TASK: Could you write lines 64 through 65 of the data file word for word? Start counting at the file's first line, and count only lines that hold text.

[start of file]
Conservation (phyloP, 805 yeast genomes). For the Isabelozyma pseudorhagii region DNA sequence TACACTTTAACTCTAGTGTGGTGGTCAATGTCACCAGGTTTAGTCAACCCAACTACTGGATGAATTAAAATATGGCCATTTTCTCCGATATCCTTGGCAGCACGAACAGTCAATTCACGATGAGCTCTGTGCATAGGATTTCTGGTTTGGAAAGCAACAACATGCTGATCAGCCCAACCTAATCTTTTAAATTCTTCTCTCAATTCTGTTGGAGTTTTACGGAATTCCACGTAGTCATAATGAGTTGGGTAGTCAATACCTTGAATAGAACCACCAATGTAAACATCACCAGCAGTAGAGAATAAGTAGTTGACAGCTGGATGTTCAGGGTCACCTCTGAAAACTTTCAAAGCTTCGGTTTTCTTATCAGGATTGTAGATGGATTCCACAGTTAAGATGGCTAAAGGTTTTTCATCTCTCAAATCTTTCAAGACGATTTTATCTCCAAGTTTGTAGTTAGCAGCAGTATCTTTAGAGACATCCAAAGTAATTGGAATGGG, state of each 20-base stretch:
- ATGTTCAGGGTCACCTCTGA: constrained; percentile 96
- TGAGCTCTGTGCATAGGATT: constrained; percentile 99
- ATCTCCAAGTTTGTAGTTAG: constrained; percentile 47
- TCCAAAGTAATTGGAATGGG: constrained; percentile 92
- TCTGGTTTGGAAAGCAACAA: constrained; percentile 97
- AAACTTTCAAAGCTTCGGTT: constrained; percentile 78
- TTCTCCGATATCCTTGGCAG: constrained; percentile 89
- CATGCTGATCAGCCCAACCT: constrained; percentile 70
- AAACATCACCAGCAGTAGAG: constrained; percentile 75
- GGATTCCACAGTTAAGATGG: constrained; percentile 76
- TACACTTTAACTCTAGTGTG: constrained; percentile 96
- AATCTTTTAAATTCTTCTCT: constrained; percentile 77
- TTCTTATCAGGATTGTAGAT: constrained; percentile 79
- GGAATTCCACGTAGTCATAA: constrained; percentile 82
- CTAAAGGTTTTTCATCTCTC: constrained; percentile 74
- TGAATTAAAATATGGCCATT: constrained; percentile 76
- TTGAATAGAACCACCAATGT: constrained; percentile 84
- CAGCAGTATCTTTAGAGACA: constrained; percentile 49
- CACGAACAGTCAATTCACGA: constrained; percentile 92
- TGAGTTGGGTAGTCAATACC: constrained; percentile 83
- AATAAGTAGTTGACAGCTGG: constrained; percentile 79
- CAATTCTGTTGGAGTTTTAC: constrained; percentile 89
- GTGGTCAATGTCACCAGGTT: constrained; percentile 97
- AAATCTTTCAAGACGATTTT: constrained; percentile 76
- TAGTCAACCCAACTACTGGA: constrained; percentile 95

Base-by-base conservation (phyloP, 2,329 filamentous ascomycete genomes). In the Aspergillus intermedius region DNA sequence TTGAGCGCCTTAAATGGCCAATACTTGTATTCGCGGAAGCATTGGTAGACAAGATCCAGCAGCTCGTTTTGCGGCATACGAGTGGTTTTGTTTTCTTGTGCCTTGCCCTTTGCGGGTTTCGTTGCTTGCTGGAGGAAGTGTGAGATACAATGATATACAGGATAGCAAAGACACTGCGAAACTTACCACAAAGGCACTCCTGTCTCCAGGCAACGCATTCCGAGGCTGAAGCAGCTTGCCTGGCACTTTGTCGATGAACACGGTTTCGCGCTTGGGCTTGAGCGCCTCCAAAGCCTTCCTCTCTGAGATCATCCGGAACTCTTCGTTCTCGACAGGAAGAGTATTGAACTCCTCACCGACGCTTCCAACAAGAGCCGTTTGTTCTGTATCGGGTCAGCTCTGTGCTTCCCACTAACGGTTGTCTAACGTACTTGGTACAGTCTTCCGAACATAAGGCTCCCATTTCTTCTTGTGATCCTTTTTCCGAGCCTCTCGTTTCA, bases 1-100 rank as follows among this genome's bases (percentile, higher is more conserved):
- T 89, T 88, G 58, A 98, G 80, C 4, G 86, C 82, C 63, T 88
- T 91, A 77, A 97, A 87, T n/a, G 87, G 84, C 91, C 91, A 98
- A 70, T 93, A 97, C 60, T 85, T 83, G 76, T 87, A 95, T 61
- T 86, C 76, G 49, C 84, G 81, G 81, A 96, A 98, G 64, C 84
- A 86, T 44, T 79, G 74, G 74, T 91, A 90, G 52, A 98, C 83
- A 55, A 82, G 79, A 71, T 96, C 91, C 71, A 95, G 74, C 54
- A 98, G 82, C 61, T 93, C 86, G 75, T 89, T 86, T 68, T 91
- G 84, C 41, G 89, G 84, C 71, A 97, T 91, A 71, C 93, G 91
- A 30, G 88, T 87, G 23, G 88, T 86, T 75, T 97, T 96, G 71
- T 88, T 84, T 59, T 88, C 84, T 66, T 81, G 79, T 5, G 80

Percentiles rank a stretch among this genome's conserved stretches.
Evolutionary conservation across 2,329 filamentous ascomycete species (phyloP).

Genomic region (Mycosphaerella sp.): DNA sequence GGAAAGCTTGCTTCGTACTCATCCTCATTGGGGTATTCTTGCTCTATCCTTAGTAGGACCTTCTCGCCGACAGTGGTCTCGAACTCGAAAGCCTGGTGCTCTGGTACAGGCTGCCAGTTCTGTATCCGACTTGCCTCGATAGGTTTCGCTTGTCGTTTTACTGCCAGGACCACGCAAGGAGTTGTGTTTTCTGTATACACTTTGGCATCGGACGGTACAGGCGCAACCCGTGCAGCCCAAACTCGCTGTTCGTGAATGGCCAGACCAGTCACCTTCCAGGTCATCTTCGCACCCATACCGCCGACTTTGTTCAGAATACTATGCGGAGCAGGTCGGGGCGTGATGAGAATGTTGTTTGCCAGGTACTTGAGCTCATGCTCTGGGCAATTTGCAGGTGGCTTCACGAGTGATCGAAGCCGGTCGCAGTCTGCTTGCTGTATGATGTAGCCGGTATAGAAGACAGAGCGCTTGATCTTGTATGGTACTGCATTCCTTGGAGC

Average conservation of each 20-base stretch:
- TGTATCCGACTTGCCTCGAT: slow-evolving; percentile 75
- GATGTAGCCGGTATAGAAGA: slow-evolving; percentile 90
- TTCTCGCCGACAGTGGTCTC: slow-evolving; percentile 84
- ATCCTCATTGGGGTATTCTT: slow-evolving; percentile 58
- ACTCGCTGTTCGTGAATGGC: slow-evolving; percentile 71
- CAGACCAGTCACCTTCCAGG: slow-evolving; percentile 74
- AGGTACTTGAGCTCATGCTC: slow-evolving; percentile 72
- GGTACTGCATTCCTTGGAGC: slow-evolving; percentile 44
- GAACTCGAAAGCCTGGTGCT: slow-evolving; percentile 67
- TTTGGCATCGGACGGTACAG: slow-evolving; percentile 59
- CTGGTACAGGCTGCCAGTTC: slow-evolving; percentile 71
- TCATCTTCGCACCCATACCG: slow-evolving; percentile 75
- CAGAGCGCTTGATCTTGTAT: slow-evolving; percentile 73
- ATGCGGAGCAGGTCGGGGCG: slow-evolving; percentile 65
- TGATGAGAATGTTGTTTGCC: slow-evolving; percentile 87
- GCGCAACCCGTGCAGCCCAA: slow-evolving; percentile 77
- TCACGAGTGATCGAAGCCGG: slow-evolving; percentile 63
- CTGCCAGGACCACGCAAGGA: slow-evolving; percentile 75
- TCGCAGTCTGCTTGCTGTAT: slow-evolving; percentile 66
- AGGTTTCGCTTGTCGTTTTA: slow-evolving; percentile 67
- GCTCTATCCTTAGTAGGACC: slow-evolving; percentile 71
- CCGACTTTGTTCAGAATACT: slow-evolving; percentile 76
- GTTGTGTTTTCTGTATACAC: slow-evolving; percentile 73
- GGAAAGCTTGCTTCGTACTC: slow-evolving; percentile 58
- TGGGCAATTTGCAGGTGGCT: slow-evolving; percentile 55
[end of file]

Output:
- GTTGTGTTTTCTGTATACAC: slow-evolving; percentile 73
- GGAAAGCTTGCTTCGTACTC: slow-evolving; percentile 58